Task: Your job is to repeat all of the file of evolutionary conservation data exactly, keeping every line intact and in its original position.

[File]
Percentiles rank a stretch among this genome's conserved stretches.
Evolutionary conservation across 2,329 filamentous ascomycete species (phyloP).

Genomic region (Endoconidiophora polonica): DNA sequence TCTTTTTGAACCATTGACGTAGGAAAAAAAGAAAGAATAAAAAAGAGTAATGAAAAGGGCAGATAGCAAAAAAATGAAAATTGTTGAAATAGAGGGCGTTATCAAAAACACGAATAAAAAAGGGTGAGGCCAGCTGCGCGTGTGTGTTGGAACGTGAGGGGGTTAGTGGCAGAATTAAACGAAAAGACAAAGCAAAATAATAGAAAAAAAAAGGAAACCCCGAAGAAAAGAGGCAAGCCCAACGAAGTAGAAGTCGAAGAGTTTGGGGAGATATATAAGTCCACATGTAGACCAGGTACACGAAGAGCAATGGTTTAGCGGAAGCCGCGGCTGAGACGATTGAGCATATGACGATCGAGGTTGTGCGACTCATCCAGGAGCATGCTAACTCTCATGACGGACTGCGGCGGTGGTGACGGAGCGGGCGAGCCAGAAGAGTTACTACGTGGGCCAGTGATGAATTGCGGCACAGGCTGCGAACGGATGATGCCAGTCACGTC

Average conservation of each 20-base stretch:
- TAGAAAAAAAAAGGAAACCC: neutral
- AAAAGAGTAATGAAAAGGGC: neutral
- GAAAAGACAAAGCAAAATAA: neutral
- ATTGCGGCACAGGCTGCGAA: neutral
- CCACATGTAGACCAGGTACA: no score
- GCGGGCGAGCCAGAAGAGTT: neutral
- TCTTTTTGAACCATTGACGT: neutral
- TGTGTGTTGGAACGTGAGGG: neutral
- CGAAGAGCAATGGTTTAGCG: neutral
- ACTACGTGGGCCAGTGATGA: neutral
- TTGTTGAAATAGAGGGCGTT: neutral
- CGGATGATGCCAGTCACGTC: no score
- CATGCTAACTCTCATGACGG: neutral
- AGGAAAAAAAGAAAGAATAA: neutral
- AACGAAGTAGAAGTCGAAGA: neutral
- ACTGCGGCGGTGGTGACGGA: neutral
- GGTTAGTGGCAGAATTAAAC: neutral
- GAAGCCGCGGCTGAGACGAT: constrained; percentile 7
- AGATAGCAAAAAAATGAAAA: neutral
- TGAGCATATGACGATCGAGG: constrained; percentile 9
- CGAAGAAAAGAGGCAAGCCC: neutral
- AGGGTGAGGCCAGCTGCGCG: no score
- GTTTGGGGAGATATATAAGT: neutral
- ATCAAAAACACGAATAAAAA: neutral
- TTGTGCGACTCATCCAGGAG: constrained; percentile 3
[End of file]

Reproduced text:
Percentiles rank a stretch among this genome's conserved stretches.
Evolutionary conservation across 2,329 filamentous ascomycete species (phyloP).

Genomic region (Endoconidiophora polonica): DNA sequence TCTTTTTGAACCATTGACGTAGGAAAAAAAGAAAGAATAAAAAAGAGTAATGAAAAGGGCAGATAGCAAAAAAATGAAAATTGTTGAAATAGAGGGCGTTATCAAAAACACGAATAAAAAAGGGTGAGGCCAGCTGCGCGTGTGTGTTGGAACGTGAGGGGGTTAGTGGCAGAATTAAACGAAAAGACAAAGCAAAATAATAGAAAAAAAAAGGAAACCCCGAAGAAAAGAGGCAAGCCCAACGAAGTAGAAGTCGAAGAGTTTGGGGAGATATATAAGTCCACATGTAGACCAGGTACACGAAGAGCAATGGTTTAGCGGAAGCCGCGGCTGAGACGATTGAGCATATGACGATCGAGGTTGTGCGACTCATCCAGGAGCATGCTAACTCTCATGACGGACTGCGGCGGTGGTGACGGAGCGGGCGAGCCAGAAGAGTTACTACGTGGGCCAGTGATGAATTGCGGCACAGGCTGCGAACGGATGATGCCAGTCACGTC

Average conservation of each 20-base stretch:
- TAGAAAAAAAAAGGAAACCC: neutral
- AAAAGAGTAATGAAAAGGGC: neutral
- GAAAAGACAAAGCAAAATAA: neutral
- ATTGCGGCACAGGCTGCGAA: neutral
- CCACATGTAGACCAGGTACA: no score
- GCGGGCGAGCCAGAAGAGTT: neutral
- TCTTTTTGAACCATTGACGT: neutral
- TGTGTGTTGGAACGTGAGGG: neutral
- CGAAGAGCAATGGTTTAGCG: neutral
- ACTACGTGGGCCAGTGATGA: neutral
- TTGTTGAAATAGAGGGCGTT: neutral
- CGGATGATGCCAGTCACGTC: no score
- CATGCTAACTCTCATGACGG: neutral
- AGGAAAAAAAGAAAGAATAA: neutral
- AACGAAGTAGAAGTCGAAGA: neutral
- ACTGCGGCGGTGGTGACGGA: neutral
- GGTTAGTGGCAGAATTAAAC: neutral
- GAAGCCGCGGCTGAGACGAT: constrained; percentile 7
- AGATAGCAAAAAAATGAAAA: neutral
- TGAGCATATGACGATCGAGG: constrained; percentile 9
- CGAAGAAAAGAGGCAAGCCC: neutral
- AGGGTGAGGCCAGCTGCGCG: no score
- GTTTGGGGAGATATATAAGT: neutral
- ATCAAAAACACGAATAAAAA: neutral
- TTGTGCGACTCATCCAGGAG: constrained; percentile 3